Anthony Karydakis

Friday, November 6, 2009

October Employment Data: Disappointing But Not Uniformly Bad

Although the spike in the unemployment rate to 10.2% is attracting most of the attention because of its presumed psychological implication, the rest of the employment data for October paints a somewhat more complex picture of the labor market.

As we have emphasized repeatedly in this space, despite its high visibility as a barometer of labor market conditions, the unemployment rate is a lagging indicator and typically tends to drift higher in the early stage of an economic recovery (and, as such, it is not a useful gauge for detecting relatively changes in labor market conditions around turning points in the cycle). The reason for that seeming paradox is that the rate tends to move higher due to an expansion of the civilian labor force as a result of previously discouraged workers that return to it when the economic environment starts improving. Still, in October, the spike in the unemployment rate was not caused by an increase in the size of the labor force but by a huge decline (-589,000) in household employment. (This is a survey completely separate from the establishment survey that produces the nonfarm payroll data).

What is becoming an increasingly curious pattern here is that there is a very big gap that has opened up between the household employment data and the payroll data, as the former have declined by a total of 1.77 million in the last three months alone versus a total decline of "only" 563,000 in payroll employment during the same period. Such gaps between the two surveys are not totally unheard of over a number of a few months but, ultimately, that gap will need to narrow moving forward. Given that the improving trend in payrolls has been well established by now and is unlikely to be reversed suddenly (despite the fact that they are still turning out monthly declines), the most likely outcome is that the gap will diminish with household employment improving somewhat and the unemployment rate dipping in the next couple of months.

In fact, the payroll trend continues to improve, as the 190,000 decline in October was accompanied by a 91,000 net upward revision to the previous two months. This brings the average decline in payrolls in the most recent 3-month period to 188,000 versus 357,000 in the prior three months and 690,000 in the first quarter of the year. In other words, things are getting steadily, and appreciably, better on the labor market front, but not fast enough to project a confident turnaround of the employment picture.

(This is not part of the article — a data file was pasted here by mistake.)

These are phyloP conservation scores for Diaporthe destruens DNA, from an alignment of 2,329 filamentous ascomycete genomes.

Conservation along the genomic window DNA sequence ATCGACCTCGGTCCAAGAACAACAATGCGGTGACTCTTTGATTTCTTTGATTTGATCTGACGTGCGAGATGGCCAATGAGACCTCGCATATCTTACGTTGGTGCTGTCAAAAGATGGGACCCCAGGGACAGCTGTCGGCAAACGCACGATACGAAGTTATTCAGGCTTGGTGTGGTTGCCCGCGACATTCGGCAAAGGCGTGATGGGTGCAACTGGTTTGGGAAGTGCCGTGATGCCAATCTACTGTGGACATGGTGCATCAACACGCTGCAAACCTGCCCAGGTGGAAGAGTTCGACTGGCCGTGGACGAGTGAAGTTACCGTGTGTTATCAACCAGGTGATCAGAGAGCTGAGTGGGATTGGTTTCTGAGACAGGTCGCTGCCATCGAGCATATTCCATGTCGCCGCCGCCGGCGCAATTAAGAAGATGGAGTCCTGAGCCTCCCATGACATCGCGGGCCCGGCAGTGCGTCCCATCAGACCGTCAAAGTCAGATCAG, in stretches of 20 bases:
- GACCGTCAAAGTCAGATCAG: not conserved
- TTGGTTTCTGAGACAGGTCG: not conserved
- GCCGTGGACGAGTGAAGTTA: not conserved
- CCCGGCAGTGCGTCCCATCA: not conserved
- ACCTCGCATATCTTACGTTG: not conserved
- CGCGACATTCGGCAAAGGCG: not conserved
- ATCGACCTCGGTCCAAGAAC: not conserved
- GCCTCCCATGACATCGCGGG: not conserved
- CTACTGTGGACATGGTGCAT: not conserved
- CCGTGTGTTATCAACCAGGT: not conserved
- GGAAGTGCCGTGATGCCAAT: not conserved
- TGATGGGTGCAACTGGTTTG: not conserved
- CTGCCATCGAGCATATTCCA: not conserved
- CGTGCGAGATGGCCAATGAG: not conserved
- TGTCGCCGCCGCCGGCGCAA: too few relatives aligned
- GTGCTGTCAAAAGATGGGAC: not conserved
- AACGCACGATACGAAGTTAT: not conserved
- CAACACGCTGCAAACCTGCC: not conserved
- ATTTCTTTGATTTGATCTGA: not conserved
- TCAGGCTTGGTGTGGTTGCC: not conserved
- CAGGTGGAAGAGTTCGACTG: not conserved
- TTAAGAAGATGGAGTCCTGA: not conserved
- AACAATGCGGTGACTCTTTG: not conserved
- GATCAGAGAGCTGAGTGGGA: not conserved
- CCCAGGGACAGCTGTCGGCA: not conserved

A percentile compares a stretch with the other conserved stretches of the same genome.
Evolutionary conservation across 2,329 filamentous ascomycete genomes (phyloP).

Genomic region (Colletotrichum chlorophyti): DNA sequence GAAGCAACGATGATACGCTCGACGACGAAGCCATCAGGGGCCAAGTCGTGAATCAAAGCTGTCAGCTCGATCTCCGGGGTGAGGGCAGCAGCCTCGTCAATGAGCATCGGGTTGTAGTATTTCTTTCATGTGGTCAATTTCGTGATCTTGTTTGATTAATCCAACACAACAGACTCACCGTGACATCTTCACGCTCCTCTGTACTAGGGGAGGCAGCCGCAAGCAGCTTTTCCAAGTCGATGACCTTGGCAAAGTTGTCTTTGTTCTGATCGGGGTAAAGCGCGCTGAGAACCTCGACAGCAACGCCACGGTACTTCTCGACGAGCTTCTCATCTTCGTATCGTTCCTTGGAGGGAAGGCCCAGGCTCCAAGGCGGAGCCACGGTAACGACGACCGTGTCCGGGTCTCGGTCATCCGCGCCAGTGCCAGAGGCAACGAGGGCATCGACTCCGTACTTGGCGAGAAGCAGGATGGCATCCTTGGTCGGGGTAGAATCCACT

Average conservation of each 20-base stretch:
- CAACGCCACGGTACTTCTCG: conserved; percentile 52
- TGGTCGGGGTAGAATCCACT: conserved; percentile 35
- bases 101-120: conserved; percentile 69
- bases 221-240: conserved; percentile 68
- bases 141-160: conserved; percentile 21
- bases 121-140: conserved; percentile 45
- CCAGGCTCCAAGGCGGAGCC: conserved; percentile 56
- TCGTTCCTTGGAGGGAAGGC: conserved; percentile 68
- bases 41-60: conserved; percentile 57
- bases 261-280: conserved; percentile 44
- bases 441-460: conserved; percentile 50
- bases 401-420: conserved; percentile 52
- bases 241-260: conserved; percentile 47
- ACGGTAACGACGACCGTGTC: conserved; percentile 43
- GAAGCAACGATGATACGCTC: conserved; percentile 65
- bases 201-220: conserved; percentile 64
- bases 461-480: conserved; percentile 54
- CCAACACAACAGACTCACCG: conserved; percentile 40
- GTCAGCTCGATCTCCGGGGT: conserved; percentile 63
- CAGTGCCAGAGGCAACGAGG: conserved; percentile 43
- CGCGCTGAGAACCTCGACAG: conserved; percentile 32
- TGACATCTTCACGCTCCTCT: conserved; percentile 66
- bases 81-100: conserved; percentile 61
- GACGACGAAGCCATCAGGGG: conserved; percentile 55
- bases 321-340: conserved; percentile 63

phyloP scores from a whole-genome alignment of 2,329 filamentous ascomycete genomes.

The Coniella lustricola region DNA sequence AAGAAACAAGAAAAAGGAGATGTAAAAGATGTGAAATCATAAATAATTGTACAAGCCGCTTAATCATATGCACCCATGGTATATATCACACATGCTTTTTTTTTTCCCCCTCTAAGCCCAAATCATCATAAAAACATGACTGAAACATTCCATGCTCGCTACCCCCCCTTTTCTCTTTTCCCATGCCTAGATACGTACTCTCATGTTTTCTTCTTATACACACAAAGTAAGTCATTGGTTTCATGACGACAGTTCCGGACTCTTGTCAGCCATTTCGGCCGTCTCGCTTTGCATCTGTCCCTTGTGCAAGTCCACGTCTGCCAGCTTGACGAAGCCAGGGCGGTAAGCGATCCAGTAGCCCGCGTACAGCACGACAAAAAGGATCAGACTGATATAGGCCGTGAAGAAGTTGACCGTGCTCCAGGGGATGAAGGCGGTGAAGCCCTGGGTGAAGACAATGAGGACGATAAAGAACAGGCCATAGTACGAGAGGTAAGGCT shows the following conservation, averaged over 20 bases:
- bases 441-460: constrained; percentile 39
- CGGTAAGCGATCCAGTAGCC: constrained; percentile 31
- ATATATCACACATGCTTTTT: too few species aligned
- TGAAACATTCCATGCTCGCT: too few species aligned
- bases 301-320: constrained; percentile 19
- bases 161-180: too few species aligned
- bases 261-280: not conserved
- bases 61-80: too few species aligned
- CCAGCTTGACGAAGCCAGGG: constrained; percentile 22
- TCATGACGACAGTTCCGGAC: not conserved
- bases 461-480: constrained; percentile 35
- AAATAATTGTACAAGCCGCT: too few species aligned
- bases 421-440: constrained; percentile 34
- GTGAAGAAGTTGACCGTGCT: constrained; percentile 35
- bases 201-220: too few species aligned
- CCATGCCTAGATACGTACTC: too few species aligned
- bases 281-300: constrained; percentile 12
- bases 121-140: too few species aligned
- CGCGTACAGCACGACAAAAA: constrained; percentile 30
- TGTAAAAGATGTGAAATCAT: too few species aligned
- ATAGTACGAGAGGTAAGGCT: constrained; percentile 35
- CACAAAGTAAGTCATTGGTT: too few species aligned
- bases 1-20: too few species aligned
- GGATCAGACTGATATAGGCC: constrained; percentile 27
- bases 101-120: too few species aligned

One element that was relatively disappointing in today's data was that the average workweek remained at its cycle-low of 33.0 hours. Normally, an upward drift in the workweek (despite its heavily choppy pattern on a month-to-month basis) is supposed to precede a pick up in hiring patterns, as companies tend to utilize their existing labor force more intensely first (when the economic environment starts improving) before they hire more workers.

All in all, despite the eye-catching pop in the unemployment rate, the employment report did little to challenge the premise that an economic recovery is slowly getting underway but it did reinforce the view that this recovery will be of the moderate variety for some time.

Anthony Karydakis

Tuesday, November 3, 2009

Three Fed Officials to Watch

As the economic recovery slowly starts gaining some credibility, the financial markets' favorite guessing game is poised to become the timing of when the Fed will start tightening policy. Although some dialing down of a number of the emergency liquidity programs has already been occurring quietly in the last few months, the prospect of a rate hike and aggressive draining of reserves from the banking system would understandably represent a more decisive stage of the tightening process, and, as such, raise a higher level of anxiety among market participants. It was in that context that the New York Fed felt compelled to issue an unusual clarification last month to the effect that although they are already examining closely the mechanics of how the draining of liquidity will be achieved when the time comes, this should not be interpreted as suggesting that any decision has been made as to when this might happen.